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Old June 8th, 2004, 04:40 PM   #1
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new idea for GG (maybe?)

idea:

use unexposed 35mm negative film and find kind of "wrong" processing (developing, fixing etc.) to acheive plain "milk"white surface. but still semi transparent.

i do not know how to do this right now, but i remember when i was developing my old b/w photo negatives, from time to time i did something wrong with temperature, timing or/and chemicals and received parts of negative wrongly developed. and they were often king of pale green???

i belieive that with proper method - there is possibility to receive nice white/milk surface.

since film grain is VERY small - if you use, say 50 asa film - there is a chance to make proper GG with a grain smaller than any CCD, even HD...

and if this is possible at all - and you receive proper 35mm GG - just cut it and glue it on plain glass. with the rest of your negative 35mm GG frames you can do whatever you want - even to send it to other users of this respectable forum.

just an idea... i hope,


filip
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Old June 9th, 2004, 06:29 AM   #2
 
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I'm a layman, I guess, but what would be the point of this experiment. Can I ask what you're trying to achieve?
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Old June 9th, 2004, 06:39 AM   #3
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I have seen something like that, a very long time ago, on some old glass photographic plates which had been left out in the weather on a dump. As a kid, I had no idea of their value from a historical point of view, all cityscapes and picket fences.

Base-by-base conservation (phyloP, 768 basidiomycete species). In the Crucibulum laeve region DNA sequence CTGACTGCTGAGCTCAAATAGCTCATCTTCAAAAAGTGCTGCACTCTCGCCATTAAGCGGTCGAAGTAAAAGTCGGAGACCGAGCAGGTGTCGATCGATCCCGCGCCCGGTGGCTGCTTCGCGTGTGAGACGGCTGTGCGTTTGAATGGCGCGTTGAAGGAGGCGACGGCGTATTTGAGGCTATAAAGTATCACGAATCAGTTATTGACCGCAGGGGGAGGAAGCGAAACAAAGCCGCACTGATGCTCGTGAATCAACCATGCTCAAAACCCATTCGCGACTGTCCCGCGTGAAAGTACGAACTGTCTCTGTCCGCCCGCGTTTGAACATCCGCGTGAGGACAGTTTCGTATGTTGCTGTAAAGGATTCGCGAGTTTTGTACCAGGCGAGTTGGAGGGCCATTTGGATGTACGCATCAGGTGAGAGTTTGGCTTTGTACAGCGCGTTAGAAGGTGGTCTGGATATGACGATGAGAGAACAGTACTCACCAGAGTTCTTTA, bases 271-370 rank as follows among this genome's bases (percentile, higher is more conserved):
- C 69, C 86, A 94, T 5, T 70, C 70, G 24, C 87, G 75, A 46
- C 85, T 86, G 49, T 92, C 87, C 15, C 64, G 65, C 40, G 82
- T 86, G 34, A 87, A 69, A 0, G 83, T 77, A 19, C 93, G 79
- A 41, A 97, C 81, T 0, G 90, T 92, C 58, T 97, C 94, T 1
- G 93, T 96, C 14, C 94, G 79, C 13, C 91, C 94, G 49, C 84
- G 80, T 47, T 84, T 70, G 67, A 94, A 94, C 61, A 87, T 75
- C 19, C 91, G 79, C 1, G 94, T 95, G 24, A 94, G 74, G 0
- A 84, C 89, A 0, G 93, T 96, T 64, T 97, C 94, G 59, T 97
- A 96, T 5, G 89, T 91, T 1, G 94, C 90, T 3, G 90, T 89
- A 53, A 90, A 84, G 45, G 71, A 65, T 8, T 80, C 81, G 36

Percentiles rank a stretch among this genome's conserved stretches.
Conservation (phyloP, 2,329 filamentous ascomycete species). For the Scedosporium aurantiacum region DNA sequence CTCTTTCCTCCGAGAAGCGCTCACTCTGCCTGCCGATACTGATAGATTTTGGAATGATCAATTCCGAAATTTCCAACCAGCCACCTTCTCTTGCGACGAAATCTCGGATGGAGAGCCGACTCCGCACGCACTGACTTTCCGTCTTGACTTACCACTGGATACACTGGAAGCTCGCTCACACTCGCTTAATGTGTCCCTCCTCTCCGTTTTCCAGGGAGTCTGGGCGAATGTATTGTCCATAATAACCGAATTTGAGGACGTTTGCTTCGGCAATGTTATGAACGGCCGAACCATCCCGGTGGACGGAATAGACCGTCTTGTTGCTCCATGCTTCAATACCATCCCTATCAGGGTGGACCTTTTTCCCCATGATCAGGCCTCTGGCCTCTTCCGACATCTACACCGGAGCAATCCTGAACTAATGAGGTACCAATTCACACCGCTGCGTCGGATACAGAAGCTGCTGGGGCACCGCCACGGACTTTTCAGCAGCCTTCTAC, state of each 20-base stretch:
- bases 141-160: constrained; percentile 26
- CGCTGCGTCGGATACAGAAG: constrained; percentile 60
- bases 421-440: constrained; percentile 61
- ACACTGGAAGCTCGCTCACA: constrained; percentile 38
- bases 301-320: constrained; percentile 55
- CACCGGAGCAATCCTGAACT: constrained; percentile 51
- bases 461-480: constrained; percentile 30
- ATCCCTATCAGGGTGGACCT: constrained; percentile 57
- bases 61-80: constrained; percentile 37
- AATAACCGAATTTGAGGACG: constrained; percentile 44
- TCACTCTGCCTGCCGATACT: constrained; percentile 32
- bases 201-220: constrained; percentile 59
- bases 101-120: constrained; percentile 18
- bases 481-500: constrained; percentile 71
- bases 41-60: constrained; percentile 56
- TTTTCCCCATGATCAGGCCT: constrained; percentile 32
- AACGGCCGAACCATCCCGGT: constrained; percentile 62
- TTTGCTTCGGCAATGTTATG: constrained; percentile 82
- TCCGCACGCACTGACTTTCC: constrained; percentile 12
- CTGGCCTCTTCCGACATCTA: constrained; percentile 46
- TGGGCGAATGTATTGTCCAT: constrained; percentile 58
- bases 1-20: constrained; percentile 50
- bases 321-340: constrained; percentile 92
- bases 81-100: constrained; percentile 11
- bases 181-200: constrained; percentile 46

I wonder if an emulsion, not necessarily photographic, could be applied to glass then processed to produce this outcome, then covered with another sheet of glass to protect the surface. It would be another form of the Boss screen but might be viable.
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Old June 9th, 2004, 08:37 AM   #4
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use slide film

use slide film and shoot a solid neutral gray that is evenly lit. Shoot out a variety of grays.

If you have an LCD display use photoshop and fill a .jpg with various gray values. Enlarge to fit the screen. Back off 3 feet, zoom in to fill your viewer with the screen. Turn off the lights, close curtains. Set the exposure, defocus a little.

I'd say it's worth a try.

The diffusing layer should be very thin!
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Old June 9th, 2004, 12:38 PM   #5
 
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uhhhhh,

Can I ask what you're trying to achieve?

just curious . . . I'm at a loss.
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Old June 9th, 2004, 02:34 PM   #6
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Laurence:

Filip is suggesting an alternative to the larger-grain ground glass as an intermediate image collection surface.

The static and rotating 35mm adapters (homemade Mini35s) have been using ground glass (or plastic). The surface is ground with aluminum oxide (usually 5 micron or so...pretty fine grain) or some other abrasive so as to create a 'frosted' surface that, when you put it behind a 35mm lens, you can see the image projected onto it. Then you basically record this image onto your DV camera (usually with a macro lens inbetween there).